Stakeholders in the Egyptian tourism industry would be concerned about its revival after President Vladimir Putin’s chief of staff, Segei Ivanov, told reporters in Helsinki, Finland, that Russian flights will not be heading to the north African country anytime soon because security upgrades have to be made at “those places where Russian planes fly.”
Almost 33% of tourists visiting Egypt in recent years are from Russia and they mostly spend their time in the resorts of the Sinai Peninsula.
Ivanov thinks that the ban would last “for several months, as a minimum,” and explained that the decision was a preventive move to protect Russian citizens.
An Islamist group in the Sinai Peninsula affiliated to the Islamic State claimed that it downed the Metrojet aircraft killing the 224 people on board, most of them Russians, in retaliation to Moscow’s intervention in Syria.
Yet, Ivanov stressed that “the course of the operation against terrorists in Syria doesn’t depend on the investigation into the crash.”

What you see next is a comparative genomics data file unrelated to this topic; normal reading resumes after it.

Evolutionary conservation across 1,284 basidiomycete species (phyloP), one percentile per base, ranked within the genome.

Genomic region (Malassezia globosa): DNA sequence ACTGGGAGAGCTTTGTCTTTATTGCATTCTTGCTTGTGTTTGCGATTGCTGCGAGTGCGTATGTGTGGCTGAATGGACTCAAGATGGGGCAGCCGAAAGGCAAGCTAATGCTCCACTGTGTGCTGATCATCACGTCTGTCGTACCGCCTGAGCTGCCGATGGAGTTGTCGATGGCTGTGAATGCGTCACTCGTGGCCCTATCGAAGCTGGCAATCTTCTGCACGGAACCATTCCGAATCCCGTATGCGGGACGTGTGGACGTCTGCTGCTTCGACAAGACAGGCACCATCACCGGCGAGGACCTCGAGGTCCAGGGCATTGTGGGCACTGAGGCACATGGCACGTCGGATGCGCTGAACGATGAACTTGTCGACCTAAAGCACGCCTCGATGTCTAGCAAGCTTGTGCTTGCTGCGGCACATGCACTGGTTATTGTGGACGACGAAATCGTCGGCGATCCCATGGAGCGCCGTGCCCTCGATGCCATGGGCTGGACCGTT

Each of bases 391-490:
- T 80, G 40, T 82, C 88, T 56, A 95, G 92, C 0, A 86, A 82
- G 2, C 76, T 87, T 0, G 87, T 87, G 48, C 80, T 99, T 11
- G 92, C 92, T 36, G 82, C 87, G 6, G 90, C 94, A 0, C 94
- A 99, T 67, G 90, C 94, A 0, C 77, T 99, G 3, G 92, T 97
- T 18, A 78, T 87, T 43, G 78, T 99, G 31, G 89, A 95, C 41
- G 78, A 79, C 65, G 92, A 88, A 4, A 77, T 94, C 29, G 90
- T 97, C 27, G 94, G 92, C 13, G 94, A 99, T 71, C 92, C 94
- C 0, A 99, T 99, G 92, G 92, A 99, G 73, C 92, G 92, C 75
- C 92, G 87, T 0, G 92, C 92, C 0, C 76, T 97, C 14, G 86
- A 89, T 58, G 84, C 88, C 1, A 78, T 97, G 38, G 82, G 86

Security officials at Sharm el-Sheikh airport, wherefrom the flight took-off, acknowledged that there are security flaws with faulty machines and relaxed searches.
The decision by Moscow to halt all flights to Egypt was not welcomed and Egyptian media claim a Western conspiracy to weaken Egypt and President Sisi’s government. The media lamented that Russia is a victim of propaganda.
The tourism sector represents 11% of Egypt’s economy and almost 20% of crucially needed foreign currency revenues.
The crash could also sway away other visitors from Eastern Europe and Soviet satellite states that made up around 45% of all tourist arrivals in June according to the official data.